Microdata is a WHATWG HTML specification used to nest metadata within existing content on web pages. Search engines, web crawlers, and browsers can extract and process Microdata from a web page and use it to provide a richer browsing experience for users. Search engines benefit greatly from direct access to this structured data because it allows them to understand the information on web pages and provide more relevant results to users. Microdata uses a supporting vocabulary to describe an item and name-value pairs to assign values to its properties. Microdata is an attempt to provide a simpler way of annotating HTML elements with machine-readable tags than the similar approaches of using RDFa and microformats.
In 2013, because the W3C HTML Working Group failed to find someone to serve as an editor for the Microdata HTML specification, its development was terminated with a 'Note'. However, since that time, two new editors were selected, and two newer versions of the working draft have been published, W3C First Public Working Draft 04 May 2017 and W3C Working Draft 26 June 2017.
Microdata vocabularies does not provide the semantics, or meaning of an Item. Web developers can design a custom vocabulary or use vocabularies available on the web. A collection of commonly used markup vocabularies are provided by Schema.org schemas which include: Person, "Place", Event, Organization, Product, Review, Review-aggregate, Breadcrumb, Offer, Offer-aggregate. The website schema.org was established by search engine operators like Google, Microsoft, Yahoo!, and Yandex, which use microdata markup to improve search results.:85
For some purposes, an ad-hoc vocabulary is adequate. For others, a vocabulary will need to be designed. Where possible, authors are encouraged to re-use existing vocabularies, as this makes content re-use easier.
In some cases, search engines covering specific regions may provide locally-specific extensions of microdata. For example, Yandex, a major search engine in Russia, supports microformats such as hCard (company contact information), hRecipe (food recipe), hReview (market reviews) and hProduct (product data) and provides its own format for definition of the terms and encyclopedic articles. This extension was made in order to solve transliteration problems between the Cyrillic and Latin alphabets. After the implementation of additional parameters from Schema's vocabulary, indexation of information in Russian-language web-pages became more successful.
itemscope– Creates the Item and indicates that descendants of this element contain information about it.
itemtype– A valid URL of a vocabulary that describes the item and its properties context.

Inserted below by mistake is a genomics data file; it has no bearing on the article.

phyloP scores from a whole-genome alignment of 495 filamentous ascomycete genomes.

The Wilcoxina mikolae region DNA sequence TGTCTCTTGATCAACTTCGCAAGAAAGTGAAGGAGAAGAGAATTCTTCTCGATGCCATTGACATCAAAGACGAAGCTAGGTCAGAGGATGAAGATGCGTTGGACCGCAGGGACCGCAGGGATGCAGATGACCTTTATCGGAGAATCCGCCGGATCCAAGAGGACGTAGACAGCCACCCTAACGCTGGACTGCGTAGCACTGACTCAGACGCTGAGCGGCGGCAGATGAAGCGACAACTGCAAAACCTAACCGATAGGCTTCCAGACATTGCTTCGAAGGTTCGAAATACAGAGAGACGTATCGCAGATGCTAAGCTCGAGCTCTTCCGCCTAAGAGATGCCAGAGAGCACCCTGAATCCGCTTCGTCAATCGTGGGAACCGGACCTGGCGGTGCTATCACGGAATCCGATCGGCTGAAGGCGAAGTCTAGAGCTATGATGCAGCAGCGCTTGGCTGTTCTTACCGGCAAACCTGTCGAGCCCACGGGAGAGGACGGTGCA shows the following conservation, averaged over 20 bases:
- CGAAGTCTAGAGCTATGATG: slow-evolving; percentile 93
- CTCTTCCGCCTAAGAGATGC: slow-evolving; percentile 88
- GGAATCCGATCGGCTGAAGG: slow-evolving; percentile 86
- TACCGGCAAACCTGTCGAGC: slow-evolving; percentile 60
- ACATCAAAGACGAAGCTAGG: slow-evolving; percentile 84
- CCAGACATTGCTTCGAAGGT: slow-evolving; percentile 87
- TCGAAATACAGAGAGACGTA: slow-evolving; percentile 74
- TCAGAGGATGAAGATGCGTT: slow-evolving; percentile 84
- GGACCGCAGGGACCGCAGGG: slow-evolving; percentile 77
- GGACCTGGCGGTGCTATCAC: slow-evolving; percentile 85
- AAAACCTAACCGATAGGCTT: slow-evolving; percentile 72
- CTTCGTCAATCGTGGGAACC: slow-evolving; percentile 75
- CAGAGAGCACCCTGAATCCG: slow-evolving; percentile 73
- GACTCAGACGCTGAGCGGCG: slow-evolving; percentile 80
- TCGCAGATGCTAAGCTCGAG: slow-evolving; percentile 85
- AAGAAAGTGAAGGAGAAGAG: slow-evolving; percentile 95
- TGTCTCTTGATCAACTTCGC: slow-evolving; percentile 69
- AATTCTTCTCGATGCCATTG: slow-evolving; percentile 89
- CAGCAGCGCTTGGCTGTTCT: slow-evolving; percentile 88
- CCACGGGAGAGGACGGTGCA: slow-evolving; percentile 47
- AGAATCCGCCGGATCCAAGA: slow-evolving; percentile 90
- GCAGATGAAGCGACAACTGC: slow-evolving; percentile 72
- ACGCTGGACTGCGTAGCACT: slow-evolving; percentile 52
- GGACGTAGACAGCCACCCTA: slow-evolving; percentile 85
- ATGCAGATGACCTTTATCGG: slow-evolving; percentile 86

itemid– Indicates a unique identifier of the item.
itemprop– Indicates that its containing tag holds the value of the specified item property. The property's name and value context are described by the item's vocabulary. Properties values usually consist of string values, but can also use URLs using the
aelement and its
imgelement and its
srcattribute, or other elements that link to or embed external resources.
itemref– Properties that are not descendants of the element with the
itemscopeattribute can be associated with the item using this attribute. Provides a list of element ids (not
itemids) with additional properties elsewhere in the document.
The following HTML5 markup may be found on a typical “About” page containing information about a person:
<section> Hello, my name is John Doe, I am a graduate research assistant at the University of Dreams. My friends call me Johnny. You can visit my homepage at <a href="http://www.JohnnyD.com">www.JohnnyD.com</a>. I live at 1234 Peach Drive, Warner Robins, Georgia.</section>
<section itemscope itemtype="http://schema.org/Person"> Hello, my name is <span itemprop="name">John Doe</span>, I am a <span itemprop="jobTitle">graduate research assistant</span> at the <span itemprop="affiliation">University of Dreams</span>. My friends call me <span itemprop="additionalName">Johnny</span>. You can visit my homepage at <a href="http://www.JohnnyD.com" itemprop="url">www.JohnnyD.com</a>. <section itemprop="address" itemscope itemtype="http://schema.org/PostalAddress"> I live at <span itemprop="streetAddress">1234 Peach Drive</span>, <span itemprop="addressLocality">Warner Robins</span>, <span itemprop="addressRegion">Georgia</span>. </section> </section>
The following text shows how Google parses the Microdata from the above example code. Developers can test pages containing Microdata using Google's Rich Snippet Testing Tool.
Item Type: http://schema.org/Person name = John Doe jobTitle = graduate research assistant affiliation = University of Dreams additionalName = Johnny url = http://www.johnnyd.com/ address = Item(1) Item 1 Type: http://schema.org/PostalAddress streetAddress = 1234 Peach Drive addressLocality = Warner Robins addressRegion = Georgia
The same machine-readable terms can be used not only in HTML Microdata, but also in other annotations such as RDFa or JSON-LD in the markup, or in an external RDF file in a serialization such as RDF/XML, Notation3, or Turtle.
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